Herr told the San Diego Union that the reason Welch beat the Cardinals twice during the 1985 regular season was because “he kept Coleman and McGee off base and was able to throw his breaking ball a lot. Today, he had to throw more fastballs with Vince and Willie on base.”

Welch was lifted after 2.2 innings. His line: 6 walks, 5 hits, 4 runs, 2 earned. Harried by the Cardinals, he’d made 20 pickoff throws.

“We weren’t trying to screw Welch up, even though that’s what happened,” said McGee.

Given the 4-0 lead, Cardinals starter Danny Cox and relievers Ricky Horton, Todd Worrell and Ken Dayley held the Dodgers to two runs. St. Louis won, 4-2. Boxscore

The Dodgers never recovered, losing the next three games, including Game 5 on the Ozzie Smith “Go crazy, folks” walkoff home run and Game 6 on Jack Clark’s ninth-inning three-run homer.

Welch finished his career with a 7-8 record and 3.99 ERA against the Cardinals in 18 regular-season appearances, including 15 starts.

Previously: How Bing Devine tried coaxing Kirk Gibson to Cardinals

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(Updated June 23, 2014)

In his last official at-bat with the Cardinals, Keith Hernandez tripled, a fitting hit for a first baseman who excelled at spraying line drives to all fields and smartly knew how to run the bases.

keith_hernandez3Hernandez hit 50 triples in 10 seasons with St. Louis.

Like Hernandez, Matt Adams, the Cardinals’ 2014 first baseman, is a left-handed batter.

Unlike Hernandez, Adams is a hulk at 6 feet 3, 260 pounds. In a Cardinals career from 1974-83, Hernandez was 6 feet, 185 pounds.

Still, Adams is showing potential to hit triples like his former Cardinals counterpart.

Triple threats

Adams in 2014 is the first Cardinals first baseman to hit three triples in a season since Matt Carpenter hit five in 2012, Cardinals researcher Tom Orf noted.

(The Cardinals record for most triples in a season for a first baseman is 20 by Jim Bottomley in 1928. Stan Musial had 20 triples for the 1946 Cardinals _ 17 as a first baseman and three as a left fielder.)

In 1979, when he shared the National League Most Valuable Player Award with the Pirates’ Willie Stargell, Hernandez hit a career-best 11 triples for the Cardinals. That’s the most triples in a season for a Cardinals first baseman in more than a half-century.

(Bill White hit 11 triples as a Cardinals first baseman in 1961.)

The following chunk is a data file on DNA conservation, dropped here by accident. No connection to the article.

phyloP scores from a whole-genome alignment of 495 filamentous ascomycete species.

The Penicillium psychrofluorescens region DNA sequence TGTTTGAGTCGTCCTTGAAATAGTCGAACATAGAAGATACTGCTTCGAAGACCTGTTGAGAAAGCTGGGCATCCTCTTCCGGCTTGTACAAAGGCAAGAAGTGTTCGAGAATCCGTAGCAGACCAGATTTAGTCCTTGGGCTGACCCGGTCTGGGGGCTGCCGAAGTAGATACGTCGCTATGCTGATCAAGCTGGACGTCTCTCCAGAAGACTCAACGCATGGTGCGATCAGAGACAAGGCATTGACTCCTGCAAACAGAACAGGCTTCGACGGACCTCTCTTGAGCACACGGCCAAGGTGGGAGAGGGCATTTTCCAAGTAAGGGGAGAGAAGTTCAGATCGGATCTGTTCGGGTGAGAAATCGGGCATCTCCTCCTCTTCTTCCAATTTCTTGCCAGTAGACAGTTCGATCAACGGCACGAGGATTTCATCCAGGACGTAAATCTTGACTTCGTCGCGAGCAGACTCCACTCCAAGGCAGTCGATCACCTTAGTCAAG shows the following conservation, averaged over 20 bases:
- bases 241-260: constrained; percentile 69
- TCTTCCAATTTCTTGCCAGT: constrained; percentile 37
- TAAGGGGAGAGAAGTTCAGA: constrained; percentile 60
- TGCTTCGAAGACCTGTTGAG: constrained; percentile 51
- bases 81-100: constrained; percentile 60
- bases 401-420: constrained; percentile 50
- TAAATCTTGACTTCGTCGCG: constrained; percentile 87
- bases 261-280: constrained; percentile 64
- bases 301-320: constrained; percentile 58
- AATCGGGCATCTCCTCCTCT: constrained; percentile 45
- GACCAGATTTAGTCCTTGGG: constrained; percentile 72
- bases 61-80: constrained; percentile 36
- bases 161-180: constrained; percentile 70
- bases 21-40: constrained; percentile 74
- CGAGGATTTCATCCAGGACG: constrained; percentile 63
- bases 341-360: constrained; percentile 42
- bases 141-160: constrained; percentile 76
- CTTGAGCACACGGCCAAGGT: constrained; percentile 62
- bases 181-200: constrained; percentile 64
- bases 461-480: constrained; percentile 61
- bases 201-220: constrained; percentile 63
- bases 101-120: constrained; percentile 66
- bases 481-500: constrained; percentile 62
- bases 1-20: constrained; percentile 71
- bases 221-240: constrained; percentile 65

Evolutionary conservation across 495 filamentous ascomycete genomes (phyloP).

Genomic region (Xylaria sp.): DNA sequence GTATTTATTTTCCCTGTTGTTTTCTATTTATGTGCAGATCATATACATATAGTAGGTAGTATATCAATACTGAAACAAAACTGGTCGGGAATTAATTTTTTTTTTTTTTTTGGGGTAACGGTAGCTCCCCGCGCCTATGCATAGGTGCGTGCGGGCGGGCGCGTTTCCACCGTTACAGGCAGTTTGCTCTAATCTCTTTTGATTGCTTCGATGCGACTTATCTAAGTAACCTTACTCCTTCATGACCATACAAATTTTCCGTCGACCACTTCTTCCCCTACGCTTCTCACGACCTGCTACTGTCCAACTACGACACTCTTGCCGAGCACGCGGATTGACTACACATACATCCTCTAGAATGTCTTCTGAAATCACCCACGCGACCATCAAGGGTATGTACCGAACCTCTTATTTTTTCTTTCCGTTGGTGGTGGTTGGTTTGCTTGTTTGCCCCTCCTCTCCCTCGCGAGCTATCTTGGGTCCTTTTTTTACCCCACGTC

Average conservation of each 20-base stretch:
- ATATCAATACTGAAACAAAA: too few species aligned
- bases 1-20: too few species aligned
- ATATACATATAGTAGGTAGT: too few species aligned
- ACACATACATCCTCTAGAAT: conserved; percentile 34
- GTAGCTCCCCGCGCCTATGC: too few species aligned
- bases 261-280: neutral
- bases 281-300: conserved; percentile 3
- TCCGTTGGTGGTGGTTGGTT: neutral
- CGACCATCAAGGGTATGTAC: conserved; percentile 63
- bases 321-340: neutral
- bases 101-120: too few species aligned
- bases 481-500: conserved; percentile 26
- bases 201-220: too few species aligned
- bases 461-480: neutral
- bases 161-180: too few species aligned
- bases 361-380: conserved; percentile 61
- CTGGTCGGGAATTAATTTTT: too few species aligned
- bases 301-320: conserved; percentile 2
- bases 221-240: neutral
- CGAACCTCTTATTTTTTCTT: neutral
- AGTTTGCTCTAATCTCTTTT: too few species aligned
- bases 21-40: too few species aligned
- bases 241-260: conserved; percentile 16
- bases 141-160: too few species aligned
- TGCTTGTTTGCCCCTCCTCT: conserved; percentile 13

In 11 years with the Cardinals, Albert Pujols never hit more than two triples in a season as a first baseman. His single-season career best, four triples, came in 2001, his rookie season. He hit two of those triples as a left fielder and one each as a third baseman and right fielder.

Two three-baggers

On May 12, 1979, against the Braves at St. Louis, Hernandez hit two triples in a game for the only time in his big-league career. Four triples were hit that Saturday night _ two by Hernandez and one each by the Braves’ Gary Matthews and Dale Murphy.

In the seventh inning, Hernandez tripled off starter Mickey Mahler, driving in Jerry Mumphrey from first and giving St. Louis a 4-1 lead.

The Braves rallied, though, and led, 6-5, entering the bottom of the ninth.

Facing closer Gene Garber, Mumphrey singled. Hernandez tripled, scoring Mumphrey with the tying run. A single by Ken Reitz drove in Hernandez with the game-winner in a 7-6 St. Louis victory. Boxscore

Hernandez was one of three Cardinals to reach double figures in triples in 1979. Shortstop Garry Templeton had a league-high 19 and center fielder Tony Scott produced 10. No other Cardinals team has done that since.

In addition to ranking fifth in the National League in triples in 1979, Hernandez led the league in batting average (.344), doubles (48) and runs (116). He credited a talk with his teammate, Lou Brock, playing his final year, with enabling him to have a breakout season.

“He’s the greatest, in my mind,” Hernandez said to The Sporting News of Brock. “He’s shown me how to handle the peaks and valleys. How some days they’re going to get you and some days you’re going to get them.”

Previously: Why Cardinals dealt Keith Hernandez in 1983